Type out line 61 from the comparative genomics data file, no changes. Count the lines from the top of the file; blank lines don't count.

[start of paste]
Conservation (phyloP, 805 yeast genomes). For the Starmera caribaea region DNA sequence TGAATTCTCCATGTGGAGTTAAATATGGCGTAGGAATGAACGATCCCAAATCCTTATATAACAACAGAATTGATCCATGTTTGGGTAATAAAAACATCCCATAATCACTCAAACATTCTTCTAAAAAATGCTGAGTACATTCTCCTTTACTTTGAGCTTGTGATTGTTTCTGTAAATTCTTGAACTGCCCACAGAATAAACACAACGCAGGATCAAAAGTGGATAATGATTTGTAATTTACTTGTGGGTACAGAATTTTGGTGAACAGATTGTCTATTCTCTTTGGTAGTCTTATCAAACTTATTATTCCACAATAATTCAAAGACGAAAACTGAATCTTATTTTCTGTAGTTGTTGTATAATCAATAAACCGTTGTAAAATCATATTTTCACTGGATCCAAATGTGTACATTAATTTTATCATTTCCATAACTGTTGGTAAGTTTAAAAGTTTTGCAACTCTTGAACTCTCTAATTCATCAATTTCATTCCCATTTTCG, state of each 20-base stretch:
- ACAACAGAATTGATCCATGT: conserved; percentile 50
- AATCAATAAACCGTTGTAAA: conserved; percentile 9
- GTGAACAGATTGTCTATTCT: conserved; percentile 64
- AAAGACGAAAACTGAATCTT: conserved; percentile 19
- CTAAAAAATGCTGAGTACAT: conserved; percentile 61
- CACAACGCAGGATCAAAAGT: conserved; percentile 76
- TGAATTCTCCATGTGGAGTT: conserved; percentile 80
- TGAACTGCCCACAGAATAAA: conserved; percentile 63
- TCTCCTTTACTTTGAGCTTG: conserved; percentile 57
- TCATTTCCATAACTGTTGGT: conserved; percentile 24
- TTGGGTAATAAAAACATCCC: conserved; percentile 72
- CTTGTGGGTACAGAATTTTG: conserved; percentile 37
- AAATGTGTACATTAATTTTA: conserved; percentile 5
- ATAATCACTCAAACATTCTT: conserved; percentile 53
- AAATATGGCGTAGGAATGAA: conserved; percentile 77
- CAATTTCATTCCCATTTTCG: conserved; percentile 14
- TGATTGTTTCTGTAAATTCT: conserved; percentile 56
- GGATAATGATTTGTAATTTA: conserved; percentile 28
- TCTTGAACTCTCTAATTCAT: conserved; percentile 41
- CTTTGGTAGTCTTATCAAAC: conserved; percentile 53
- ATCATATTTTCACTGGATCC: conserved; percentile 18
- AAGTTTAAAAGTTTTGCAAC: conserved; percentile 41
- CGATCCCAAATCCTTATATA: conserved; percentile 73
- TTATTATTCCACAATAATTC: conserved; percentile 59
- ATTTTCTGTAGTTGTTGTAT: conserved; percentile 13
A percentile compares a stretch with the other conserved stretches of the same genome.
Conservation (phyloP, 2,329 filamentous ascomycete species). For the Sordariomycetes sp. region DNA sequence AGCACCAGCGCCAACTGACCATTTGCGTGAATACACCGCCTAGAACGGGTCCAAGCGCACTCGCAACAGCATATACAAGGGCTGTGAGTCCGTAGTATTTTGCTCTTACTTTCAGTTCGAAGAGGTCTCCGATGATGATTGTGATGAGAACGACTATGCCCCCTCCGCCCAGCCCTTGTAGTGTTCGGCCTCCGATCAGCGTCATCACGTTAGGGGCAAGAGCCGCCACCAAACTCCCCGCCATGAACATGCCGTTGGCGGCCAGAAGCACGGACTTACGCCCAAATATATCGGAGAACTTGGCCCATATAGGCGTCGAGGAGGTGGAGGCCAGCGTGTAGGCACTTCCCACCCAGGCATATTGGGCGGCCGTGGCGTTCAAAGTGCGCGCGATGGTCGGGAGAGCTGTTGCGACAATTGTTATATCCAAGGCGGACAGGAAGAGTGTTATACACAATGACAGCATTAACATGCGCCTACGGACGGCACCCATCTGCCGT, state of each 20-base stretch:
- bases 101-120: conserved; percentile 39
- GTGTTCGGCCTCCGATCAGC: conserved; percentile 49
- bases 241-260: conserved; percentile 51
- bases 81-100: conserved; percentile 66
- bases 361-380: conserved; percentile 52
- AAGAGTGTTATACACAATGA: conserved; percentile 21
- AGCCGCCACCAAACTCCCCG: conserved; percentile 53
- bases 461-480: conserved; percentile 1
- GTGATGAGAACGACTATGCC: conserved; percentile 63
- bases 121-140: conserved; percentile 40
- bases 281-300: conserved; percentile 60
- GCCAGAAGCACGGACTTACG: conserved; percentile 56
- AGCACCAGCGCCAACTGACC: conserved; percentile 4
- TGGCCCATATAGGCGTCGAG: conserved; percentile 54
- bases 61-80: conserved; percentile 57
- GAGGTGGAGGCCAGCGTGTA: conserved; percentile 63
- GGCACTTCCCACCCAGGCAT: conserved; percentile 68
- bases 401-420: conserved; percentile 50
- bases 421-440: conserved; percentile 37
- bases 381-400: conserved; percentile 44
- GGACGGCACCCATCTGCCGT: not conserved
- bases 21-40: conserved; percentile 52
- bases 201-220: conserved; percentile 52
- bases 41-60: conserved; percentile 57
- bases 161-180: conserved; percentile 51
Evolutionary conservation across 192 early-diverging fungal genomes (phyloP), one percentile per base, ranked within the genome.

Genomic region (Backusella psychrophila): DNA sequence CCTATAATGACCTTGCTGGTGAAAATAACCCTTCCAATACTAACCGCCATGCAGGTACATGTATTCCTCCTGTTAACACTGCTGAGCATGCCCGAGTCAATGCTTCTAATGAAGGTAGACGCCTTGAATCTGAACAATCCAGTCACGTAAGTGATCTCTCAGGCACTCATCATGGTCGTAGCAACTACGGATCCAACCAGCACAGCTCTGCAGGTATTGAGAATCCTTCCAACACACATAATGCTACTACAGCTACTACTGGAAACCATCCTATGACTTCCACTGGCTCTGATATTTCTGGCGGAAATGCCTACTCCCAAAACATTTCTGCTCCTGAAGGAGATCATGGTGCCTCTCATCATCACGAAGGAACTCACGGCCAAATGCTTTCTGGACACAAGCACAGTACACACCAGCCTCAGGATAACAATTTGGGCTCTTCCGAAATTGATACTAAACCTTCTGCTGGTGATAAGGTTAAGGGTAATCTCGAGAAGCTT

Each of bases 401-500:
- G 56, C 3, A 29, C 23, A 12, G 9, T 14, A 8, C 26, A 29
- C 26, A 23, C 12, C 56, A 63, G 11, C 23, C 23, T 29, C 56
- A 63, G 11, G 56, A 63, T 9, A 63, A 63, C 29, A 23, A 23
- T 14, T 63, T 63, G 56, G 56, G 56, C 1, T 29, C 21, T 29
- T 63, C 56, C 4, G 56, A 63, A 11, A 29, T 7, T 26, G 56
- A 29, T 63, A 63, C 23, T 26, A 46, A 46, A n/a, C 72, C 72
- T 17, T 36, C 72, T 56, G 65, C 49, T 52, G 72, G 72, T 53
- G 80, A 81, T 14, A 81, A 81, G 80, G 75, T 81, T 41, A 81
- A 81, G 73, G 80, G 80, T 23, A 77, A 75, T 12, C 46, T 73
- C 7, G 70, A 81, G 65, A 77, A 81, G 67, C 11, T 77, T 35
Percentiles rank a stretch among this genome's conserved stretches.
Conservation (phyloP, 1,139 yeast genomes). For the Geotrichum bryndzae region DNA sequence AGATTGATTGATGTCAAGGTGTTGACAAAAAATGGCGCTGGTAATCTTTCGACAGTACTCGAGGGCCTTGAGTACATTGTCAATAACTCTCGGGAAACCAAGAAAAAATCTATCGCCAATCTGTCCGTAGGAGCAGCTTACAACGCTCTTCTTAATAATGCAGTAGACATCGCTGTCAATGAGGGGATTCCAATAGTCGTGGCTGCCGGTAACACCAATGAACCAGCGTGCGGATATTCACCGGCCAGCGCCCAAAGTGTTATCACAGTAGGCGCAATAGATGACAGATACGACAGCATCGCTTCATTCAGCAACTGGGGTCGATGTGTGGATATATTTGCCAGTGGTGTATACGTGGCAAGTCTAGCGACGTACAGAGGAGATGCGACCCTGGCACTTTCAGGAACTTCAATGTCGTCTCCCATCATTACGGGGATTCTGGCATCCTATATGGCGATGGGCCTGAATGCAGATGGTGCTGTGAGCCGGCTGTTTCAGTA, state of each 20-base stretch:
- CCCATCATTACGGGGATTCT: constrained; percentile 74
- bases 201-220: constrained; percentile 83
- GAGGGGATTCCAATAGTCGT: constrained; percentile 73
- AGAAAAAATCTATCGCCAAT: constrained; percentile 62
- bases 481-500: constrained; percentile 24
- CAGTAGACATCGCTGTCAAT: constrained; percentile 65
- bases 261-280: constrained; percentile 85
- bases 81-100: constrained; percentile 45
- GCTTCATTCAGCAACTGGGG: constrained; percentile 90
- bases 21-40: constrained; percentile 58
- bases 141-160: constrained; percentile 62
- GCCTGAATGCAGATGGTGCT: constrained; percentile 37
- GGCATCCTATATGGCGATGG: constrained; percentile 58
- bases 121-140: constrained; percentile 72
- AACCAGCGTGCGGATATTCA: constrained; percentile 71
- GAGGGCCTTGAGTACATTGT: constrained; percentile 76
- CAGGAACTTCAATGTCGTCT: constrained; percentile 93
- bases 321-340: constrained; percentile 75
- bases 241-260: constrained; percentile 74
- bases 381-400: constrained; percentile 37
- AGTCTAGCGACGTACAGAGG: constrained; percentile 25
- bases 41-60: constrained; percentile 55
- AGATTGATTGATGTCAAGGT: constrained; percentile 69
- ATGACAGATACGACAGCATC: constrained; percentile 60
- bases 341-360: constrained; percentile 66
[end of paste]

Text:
- T 63, C 56, C 4, G 56, A 63, A 11, A 29, T 7, T 26, G 56